Muhammad Ali Mosque’s History
Muhammad Ali Mosque; The memorial mosque for Muhammad Ali was constructed in 1848. On top of Salah ad-Din Citadel is where the mosque may be found. On the east side of the mosque is what is known as the house of prayer, and on the west side is what is known as “the courtyard.”
This mosque’s architecture was partly inspired by the use of limestone and the fact that its architect, Yusuf Boshnak, was born in Turkey. A medallion that encircles the mosque’s dome pays tribute to the four Caliphs who led the Islamic community effectively. Allah, Mohamed, Abou Bakr, Omar, and Othman are each shown in their respective positions inside one of the six medallions on the mosque’s dome.
Who Built the Muhammad Ali Mosque?
The reason for building the mosque is that Muhammad Ali saw that he was in dire need to build a mosque to be his burial place, so he entrusted the Turkish architect Yusef Bushnaq, who came mainly from Istanbul and built this great mosque for Muhammad Ali, the ruler of Egypt (1805-1849) and developed a design For him, he chose the Sultan Ahmed Mosque in Istanbul, and borrowed from it its horizontal plan, including the courtyard and the fountain, with few modifications. The influence of Byzantine art appeared in the design of the mosque.
Why was the Mosque of Muhammad Ali built?
This mosque was built for praying and for Mohamed Ali to be buried. Mohamed Ali was buried in the tomb situated on the southern-east side of Beit Al Salah, to the right-hand side of the entrance,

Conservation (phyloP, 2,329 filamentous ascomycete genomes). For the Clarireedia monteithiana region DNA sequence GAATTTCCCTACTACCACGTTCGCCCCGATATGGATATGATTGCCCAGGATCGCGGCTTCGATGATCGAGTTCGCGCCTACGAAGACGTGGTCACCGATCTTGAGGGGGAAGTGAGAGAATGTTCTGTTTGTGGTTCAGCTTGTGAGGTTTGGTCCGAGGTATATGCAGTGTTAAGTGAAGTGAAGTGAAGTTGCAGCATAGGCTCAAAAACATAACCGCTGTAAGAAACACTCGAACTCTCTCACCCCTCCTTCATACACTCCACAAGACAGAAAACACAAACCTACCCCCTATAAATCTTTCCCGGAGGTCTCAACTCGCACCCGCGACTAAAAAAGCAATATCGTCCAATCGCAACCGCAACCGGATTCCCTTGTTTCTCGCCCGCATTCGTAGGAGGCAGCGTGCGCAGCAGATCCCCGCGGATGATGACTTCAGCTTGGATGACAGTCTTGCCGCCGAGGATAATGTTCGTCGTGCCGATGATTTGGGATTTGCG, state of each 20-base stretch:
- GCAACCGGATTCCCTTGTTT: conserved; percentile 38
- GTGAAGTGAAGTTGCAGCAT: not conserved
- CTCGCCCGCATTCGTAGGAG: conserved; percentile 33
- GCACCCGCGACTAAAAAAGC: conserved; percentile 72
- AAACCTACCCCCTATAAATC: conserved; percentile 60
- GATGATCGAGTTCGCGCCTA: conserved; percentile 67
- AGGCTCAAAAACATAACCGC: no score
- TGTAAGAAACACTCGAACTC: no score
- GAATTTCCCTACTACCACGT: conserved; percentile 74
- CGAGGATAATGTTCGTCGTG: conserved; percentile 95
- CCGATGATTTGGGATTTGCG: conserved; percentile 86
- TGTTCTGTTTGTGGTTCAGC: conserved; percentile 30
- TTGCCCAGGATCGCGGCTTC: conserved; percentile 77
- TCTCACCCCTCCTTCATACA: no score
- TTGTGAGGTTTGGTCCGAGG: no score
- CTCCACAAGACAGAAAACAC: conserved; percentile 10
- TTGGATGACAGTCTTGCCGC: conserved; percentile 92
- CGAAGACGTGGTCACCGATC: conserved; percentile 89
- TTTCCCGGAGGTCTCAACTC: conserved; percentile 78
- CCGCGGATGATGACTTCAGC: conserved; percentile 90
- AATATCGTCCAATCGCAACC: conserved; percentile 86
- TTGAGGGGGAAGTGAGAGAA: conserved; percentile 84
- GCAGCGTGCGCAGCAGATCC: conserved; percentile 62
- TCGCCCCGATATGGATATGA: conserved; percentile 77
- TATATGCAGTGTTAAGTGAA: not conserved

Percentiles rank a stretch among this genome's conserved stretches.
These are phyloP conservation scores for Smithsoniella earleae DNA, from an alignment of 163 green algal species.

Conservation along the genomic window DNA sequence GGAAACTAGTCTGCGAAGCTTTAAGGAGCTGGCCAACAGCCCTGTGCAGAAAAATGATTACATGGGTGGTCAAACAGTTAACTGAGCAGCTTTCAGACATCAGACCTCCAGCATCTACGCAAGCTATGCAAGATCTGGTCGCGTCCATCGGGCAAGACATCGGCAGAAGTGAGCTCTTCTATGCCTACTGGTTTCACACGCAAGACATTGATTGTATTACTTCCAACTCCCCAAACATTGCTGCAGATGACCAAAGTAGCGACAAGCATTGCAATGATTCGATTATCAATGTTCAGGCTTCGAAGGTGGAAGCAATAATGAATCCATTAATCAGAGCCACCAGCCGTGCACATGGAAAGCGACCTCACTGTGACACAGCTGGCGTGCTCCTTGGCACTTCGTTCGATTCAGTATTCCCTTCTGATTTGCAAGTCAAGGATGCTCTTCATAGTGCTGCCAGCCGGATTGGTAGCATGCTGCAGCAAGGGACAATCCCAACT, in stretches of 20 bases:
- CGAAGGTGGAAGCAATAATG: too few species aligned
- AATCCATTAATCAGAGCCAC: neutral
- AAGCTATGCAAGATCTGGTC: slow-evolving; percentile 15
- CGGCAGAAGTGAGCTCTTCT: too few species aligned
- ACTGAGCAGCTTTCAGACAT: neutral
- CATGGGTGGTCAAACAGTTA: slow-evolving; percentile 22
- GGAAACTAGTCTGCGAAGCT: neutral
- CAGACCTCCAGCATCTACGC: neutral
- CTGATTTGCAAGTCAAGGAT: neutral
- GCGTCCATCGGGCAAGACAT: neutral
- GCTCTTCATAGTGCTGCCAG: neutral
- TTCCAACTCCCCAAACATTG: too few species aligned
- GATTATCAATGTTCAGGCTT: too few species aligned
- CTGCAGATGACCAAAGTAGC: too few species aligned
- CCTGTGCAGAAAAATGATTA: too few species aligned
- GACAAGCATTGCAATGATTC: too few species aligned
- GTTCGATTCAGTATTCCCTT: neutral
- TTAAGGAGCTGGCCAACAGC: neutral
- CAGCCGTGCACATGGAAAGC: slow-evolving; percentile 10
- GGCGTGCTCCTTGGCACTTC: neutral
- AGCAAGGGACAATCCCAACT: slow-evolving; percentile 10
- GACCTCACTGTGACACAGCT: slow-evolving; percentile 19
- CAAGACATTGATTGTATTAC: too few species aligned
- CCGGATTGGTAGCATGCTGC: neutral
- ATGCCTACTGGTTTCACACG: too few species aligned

which leads to the main section.
Muhammad Ali Mosque, what exactly took place?
Even though Muhammad Ali was born in Greece, a significant amount of historical research has been conducted on him. Muhammad Ali defeated Napoleon and ascended to the throne of Egypt after leading its liberation. Within the Ottoman Empire, the title of Pasha was held in the greatest regard. In the 43 years that he was in power, he achieved significant strides in agriculture, industry, and education.
On August 2, 1849, Muhammad Ali Pasha passed away in Alexandria. He was laid to rest at the mosque that bears his name in the Salah ad-Din Citadel.
Architectural description of Muhammad Ali Mosque:
The mosque of Muhammed Ali consists of a rectangular shape divided into two parts: the eastern section, which is the house of prayer or the sanctuary of the mosque, and the western section,
The courtyard in the middle is a watering can for ablution. And each of the two sections has two opposite doors, meaning the mosque includes four doors.
From the door in the middle of the sea wall of the mosque, we enter the courtyard, which is a large courtyard of about 53 x 54 meters under which is a cistern, surrounded by four arcades with arches carried on marble columns bearing Small domes carved from the inside and covered from the outside with sheets of lead, with copper crescents.
In the middle of the open courtyard, we find a dome for ablutions, established in the year (1263 AH – 1844 AD) with a wooden flap and erected on eight marble columns.
The interior of this dome is decorated with colored drawings representing landscapes influenced by the Western style. Inside this dome is another eight-sided dome with a marble crescent,
on which clusters of grapes are inscribed with prominent motifs. On it is a colorful pattern inscribed in Persian script by the calligrapher “Sinklakh” Quranic verses for ablution. The date bears the year (1263 AH – 1844 AD).